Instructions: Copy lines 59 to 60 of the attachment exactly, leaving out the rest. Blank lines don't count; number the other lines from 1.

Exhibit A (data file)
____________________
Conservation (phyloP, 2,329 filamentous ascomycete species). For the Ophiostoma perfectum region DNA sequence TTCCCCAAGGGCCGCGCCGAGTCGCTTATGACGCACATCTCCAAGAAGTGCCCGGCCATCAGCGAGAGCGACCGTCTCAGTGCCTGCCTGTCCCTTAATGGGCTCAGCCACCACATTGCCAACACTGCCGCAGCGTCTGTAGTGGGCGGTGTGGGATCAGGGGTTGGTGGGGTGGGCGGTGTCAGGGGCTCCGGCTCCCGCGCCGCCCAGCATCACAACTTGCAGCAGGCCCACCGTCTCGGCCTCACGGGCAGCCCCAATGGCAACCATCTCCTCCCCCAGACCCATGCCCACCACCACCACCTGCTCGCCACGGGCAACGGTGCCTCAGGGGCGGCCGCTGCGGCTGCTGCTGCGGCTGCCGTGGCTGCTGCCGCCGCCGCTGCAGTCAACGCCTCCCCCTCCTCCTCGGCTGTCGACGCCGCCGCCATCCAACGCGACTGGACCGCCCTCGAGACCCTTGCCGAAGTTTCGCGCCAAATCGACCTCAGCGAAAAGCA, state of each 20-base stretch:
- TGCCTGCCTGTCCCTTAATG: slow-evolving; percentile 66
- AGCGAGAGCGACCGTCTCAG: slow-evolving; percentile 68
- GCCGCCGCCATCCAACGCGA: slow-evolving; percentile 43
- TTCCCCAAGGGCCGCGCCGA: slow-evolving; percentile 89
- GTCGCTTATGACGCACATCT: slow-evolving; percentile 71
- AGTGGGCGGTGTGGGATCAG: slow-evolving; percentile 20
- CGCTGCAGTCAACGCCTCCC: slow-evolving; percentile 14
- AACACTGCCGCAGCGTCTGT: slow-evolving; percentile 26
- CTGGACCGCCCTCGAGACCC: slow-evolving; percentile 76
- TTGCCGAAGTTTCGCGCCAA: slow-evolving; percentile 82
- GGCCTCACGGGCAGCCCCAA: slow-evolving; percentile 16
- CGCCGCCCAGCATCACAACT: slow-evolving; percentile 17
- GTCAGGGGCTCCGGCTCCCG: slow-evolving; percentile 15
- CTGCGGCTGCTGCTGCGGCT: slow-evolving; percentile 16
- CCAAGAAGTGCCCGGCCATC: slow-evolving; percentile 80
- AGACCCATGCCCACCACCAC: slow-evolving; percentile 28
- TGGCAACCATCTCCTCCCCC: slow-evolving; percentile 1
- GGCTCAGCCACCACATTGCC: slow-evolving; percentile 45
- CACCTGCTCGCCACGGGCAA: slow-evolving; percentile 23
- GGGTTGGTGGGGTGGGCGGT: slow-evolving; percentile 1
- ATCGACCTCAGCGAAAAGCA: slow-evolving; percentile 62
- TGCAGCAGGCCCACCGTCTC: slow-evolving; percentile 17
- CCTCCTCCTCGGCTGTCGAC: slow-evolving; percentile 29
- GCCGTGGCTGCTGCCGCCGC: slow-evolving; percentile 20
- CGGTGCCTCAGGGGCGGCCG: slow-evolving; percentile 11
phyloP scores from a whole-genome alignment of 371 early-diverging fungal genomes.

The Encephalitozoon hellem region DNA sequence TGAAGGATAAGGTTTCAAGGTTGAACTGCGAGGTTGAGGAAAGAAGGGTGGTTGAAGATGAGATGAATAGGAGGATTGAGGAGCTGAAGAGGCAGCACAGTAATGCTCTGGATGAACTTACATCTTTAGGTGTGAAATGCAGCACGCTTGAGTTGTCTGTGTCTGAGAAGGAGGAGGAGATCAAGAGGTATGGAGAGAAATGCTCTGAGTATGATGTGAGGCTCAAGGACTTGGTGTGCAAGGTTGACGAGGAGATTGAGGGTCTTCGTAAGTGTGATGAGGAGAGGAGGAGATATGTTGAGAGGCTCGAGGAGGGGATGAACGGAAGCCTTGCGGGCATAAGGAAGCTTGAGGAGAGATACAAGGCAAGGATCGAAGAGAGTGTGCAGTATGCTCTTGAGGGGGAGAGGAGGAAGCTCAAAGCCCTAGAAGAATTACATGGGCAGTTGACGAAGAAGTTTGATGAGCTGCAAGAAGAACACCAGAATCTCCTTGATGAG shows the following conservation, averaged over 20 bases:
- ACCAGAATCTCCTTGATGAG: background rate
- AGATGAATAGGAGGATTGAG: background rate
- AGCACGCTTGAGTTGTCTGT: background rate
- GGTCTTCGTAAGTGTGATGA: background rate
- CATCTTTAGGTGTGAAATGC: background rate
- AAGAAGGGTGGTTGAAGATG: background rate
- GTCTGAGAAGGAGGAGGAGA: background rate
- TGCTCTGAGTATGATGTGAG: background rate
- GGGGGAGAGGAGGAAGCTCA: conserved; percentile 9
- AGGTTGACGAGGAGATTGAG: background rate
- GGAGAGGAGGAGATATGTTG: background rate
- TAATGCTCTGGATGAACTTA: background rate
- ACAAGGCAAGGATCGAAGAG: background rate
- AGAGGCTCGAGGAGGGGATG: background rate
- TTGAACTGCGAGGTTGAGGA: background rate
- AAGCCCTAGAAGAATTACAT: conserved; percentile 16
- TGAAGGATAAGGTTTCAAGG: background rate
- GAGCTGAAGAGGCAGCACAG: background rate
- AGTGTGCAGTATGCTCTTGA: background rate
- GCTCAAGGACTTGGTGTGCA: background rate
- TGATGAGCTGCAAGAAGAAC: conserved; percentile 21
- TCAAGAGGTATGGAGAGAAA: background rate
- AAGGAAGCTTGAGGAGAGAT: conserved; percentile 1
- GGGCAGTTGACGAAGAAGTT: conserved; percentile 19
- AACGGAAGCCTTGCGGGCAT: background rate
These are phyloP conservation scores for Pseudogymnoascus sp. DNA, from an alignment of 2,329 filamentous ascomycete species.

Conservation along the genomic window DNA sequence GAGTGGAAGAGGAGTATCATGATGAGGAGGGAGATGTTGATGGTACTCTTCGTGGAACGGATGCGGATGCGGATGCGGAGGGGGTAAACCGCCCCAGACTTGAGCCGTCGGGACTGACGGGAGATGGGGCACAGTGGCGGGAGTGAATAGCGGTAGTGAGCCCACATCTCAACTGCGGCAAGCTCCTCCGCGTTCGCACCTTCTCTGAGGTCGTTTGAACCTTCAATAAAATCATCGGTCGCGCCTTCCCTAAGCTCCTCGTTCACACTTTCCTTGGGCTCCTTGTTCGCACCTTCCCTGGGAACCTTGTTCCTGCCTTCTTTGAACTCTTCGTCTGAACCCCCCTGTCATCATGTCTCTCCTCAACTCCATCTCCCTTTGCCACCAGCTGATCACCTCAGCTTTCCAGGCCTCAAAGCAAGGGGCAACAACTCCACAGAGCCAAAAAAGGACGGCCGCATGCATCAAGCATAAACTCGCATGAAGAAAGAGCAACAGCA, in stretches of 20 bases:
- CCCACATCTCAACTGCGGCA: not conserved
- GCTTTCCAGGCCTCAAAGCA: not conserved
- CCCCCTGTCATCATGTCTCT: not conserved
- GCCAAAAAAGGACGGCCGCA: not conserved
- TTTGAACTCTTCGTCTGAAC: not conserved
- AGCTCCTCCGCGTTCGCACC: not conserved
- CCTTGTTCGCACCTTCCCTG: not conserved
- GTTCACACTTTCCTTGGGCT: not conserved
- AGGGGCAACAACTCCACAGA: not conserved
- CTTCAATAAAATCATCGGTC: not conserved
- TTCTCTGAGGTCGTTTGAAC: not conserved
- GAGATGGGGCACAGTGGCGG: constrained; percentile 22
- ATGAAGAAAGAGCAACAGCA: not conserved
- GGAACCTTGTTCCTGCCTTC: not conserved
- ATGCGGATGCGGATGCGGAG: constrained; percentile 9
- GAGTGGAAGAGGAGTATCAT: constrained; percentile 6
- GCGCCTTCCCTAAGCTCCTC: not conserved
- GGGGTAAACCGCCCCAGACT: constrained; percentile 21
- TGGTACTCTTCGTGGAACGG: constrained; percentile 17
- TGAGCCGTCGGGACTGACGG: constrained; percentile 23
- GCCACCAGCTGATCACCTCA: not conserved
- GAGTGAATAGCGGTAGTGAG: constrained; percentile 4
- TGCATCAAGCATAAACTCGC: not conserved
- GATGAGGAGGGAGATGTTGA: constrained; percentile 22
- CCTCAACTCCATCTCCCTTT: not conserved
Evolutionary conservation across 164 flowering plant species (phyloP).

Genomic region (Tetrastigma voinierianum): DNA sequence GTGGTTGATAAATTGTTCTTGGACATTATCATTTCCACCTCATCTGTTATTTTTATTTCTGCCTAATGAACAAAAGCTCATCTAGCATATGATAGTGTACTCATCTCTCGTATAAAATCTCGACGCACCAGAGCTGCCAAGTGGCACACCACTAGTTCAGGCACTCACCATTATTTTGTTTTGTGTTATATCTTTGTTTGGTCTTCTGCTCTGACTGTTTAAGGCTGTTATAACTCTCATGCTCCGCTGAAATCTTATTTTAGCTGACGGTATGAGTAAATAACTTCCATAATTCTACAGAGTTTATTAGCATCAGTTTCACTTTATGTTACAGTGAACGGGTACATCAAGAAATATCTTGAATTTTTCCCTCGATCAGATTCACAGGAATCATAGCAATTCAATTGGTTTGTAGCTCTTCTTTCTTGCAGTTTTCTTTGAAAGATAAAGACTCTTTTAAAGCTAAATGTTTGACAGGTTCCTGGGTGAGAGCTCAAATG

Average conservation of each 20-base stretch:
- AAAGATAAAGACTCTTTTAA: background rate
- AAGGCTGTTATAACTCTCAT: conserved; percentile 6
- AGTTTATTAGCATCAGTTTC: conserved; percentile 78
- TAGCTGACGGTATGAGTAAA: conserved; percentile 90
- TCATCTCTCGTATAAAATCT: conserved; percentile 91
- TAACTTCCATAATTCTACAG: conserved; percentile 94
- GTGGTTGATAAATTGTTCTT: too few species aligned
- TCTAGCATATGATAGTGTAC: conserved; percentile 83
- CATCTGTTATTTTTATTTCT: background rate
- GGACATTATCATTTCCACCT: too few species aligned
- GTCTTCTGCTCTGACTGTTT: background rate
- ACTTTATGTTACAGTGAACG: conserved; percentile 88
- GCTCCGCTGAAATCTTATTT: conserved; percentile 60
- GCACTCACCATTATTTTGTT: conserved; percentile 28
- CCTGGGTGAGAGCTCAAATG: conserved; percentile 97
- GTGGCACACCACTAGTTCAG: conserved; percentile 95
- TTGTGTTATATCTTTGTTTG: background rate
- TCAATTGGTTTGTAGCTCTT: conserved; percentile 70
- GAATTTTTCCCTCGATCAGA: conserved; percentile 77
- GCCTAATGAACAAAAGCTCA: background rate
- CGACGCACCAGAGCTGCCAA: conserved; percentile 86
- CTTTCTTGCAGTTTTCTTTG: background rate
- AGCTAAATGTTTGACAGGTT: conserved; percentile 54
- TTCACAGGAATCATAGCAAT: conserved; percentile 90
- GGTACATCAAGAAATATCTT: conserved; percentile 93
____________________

- GCCAAAAAAGGACGGCCGCA: not conserved
- TTTGAACTCTTCGTCTGAAC: not conserved